Reading Instruction: Evidence & Neuroscience

Apr 3, 2024 | Literacy

Reading Instruction: Evidence & Neuroscience

by Drew Perkins, Director of ThoughtStretchers Education

Recently, I convened a group of passionate educators and advocates to delve into the intricacies of early literacy and the implementation of evidence-based practices in teaching reading. This discussion was a ThoughtStretchers Education Community event. Here is a summary of our conversation but I urge you to listen to the entire conversation for a deeper understanding of these important issues in reading instruction.

Embracing Scientific Methods:

Karen Gazith, an esteemed author (The Power of Effective Reading Instruction: How Neuroscience Informs Instruction Across All Grades and Disciplines) and educator, set the tone by emphasizing the crucial role of scientific methods in teaching children to read. Drawing on her experience, Gazith highlighted the challenges of translating research into classroom practice and underscored the need for structured literacy practices grounded in phonics and phonological awareness.

Neuroscience of Reading:

Gazith explained how functional magnetic resonance imaging (fMRI) has advanced the understanding of the reading process in the brain. Effective readers show activity in the parietal temporal region, crucial for decoding words and mapping sounds to letters. In contrast, struggling readers often process words as images, activating the wrong brain areas. Early identification and intervention using nonsense words can help assess and improve decoding skills.

Kentucky’s Commitment to Literacy:

Christie Biggerstaff, representing the Kentucky Department of Education, shed light on the state’s efforts to improve literacy outcomes. Biggerstaff discussed initiatives like the Read to Succeed Act and professional development programs aimed at equipping educators with the tools they need to foster reading proficiency. She notes that educators often lack knowledge due to their busy schedules but are eager to do what’s best for children.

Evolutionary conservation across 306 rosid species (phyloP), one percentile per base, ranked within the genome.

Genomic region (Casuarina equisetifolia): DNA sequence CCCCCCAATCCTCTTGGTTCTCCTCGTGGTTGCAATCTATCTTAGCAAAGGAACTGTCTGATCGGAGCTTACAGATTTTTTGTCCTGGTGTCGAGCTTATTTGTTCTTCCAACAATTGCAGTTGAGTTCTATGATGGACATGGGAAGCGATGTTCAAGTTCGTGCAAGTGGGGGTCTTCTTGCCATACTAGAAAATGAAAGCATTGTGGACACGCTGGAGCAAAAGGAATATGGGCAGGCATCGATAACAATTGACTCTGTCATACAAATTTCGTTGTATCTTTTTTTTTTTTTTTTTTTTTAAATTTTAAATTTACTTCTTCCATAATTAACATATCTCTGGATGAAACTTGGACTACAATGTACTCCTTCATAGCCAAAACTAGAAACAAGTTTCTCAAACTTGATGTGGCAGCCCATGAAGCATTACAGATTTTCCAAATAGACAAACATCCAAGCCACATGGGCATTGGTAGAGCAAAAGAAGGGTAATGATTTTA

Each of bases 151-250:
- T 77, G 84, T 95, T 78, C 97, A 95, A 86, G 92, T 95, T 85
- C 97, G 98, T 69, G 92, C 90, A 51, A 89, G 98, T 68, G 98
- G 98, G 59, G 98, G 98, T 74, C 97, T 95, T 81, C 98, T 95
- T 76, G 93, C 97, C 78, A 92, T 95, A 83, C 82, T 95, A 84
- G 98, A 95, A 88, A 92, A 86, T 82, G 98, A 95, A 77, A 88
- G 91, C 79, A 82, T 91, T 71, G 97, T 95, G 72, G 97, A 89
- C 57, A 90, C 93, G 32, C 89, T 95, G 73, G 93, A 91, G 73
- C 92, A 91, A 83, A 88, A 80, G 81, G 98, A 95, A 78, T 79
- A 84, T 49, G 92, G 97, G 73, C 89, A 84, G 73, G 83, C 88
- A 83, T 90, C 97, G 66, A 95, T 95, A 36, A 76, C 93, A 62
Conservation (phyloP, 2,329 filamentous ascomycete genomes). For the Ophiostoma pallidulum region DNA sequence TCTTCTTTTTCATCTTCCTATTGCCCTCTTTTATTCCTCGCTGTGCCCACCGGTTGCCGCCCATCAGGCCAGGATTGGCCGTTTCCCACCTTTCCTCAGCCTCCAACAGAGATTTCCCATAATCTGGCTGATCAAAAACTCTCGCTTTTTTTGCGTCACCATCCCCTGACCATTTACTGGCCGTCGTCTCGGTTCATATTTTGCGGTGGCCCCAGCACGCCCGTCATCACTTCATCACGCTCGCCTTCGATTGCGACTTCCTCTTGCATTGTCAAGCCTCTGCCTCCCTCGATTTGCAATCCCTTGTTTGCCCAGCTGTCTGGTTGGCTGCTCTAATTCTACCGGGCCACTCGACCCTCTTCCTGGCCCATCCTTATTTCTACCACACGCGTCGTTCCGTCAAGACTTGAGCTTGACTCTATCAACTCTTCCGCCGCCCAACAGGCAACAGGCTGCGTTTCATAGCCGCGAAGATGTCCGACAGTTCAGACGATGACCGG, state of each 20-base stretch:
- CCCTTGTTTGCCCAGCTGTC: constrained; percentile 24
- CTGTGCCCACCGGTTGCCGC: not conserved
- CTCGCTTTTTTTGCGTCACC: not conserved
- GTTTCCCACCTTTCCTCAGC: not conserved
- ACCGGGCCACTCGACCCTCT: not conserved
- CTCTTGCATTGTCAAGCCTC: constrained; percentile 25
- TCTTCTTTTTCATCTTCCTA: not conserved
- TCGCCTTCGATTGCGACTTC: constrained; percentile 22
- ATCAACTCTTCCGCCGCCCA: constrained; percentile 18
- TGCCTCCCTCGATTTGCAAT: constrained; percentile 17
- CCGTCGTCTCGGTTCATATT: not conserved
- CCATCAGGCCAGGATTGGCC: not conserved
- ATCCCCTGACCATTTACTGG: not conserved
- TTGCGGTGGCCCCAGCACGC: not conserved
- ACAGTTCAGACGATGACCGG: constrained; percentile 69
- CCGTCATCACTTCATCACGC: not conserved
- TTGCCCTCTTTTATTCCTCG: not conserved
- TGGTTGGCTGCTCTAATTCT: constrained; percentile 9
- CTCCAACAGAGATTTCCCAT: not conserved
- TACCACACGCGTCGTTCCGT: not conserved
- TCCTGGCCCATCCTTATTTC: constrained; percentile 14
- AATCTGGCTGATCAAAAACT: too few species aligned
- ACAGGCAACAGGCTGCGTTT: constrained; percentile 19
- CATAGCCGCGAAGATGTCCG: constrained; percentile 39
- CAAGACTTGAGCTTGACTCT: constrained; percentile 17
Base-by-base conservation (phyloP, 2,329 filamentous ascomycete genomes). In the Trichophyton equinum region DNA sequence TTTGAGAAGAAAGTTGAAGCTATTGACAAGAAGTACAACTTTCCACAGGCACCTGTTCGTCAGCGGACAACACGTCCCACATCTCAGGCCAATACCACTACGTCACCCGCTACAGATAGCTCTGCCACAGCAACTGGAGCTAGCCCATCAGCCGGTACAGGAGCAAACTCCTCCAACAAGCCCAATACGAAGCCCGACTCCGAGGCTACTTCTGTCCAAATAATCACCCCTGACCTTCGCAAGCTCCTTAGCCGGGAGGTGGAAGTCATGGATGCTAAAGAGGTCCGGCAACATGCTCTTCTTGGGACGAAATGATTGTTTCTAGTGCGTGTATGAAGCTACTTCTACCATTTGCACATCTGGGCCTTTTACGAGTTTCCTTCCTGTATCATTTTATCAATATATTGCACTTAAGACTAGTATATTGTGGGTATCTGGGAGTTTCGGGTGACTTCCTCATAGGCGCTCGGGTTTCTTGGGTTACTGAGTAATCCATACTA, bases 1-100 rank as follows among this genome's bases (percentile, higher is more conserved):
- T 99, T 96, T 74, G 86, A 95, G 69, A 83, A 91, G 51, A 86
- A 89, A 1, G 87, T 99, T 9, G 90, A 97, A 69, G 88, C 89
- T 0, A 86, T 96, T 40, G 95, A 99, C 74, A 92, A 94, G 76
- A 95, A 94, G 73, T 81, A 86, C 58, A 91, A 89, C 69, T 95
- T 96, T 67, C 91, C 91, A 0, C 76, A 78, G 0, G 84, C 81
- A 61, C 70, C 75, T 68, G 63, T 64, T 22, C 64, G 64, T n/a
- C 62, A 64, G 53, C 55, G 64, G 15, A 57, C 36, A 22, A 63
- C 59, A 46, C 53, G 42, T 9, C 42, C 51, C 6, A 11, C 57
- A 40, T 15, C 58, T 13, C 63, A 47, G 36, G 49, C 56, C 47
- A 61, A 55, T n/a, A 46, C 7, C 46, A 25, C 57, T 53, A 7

The Science of Reading and Literacy Practices

Biggerstaff explains that literacy practices are well-researched and that educators need to understand the science behind reading to implement effective teaching strategies. Her division aims to provide educators with the necessary information and practices for improving literacy.

Empowering Parents for Change:

Sonya Thomas, an advocate for equitable education as CEO of Nashville PROPEL, brought a crucial perspective to the discussion by emphasizing the importance of empowering parents. Thomas highlighted the emotional impact on educators realizing ineffective teaching methods and stressed the need for genuine partnerships between schools and parents.

Parent Advocacy and System Failures:

Thomas stressed the importance of informed parental choice in education and criticized the system for failing to engage parents effectively. She called for genuine partnerships and criticized the system for withholding information from parents, as illustrated by a personal story of a parent being informed too late about the possibility of their child being held back in school.

Turning Insights into Action:

Following the enlightening discussion, participants outlined actionable steps to drive meaningful change in literacy education:

– Karen Gazith: Advocating for evidence-based reading instruction and supporting teachers in applying research findings.

– Christie Biggerstaff: Expanding Kentucky’s literacy programs, monitoring the Read to Succeed Act’s progress, and enhancing communication with parents.

– Sonya Thomas: Continuing efforts to train parents, collaborating with Stanford University, and advocating for equitable literacy education.

Conclusion:

By embracing scientific methods, committing to innovative initiatives, and empowering parents, we can pave the way for a future where every child has the opportunity to unlock the transformative power of literacy. If we lean into evidence-based reading instruction and away from the politicization of reading education, we can ensure everyone has the right to read.

Click to view the archived event page at the ThoughtStretchers Education Community (sign up or sign in required).

 

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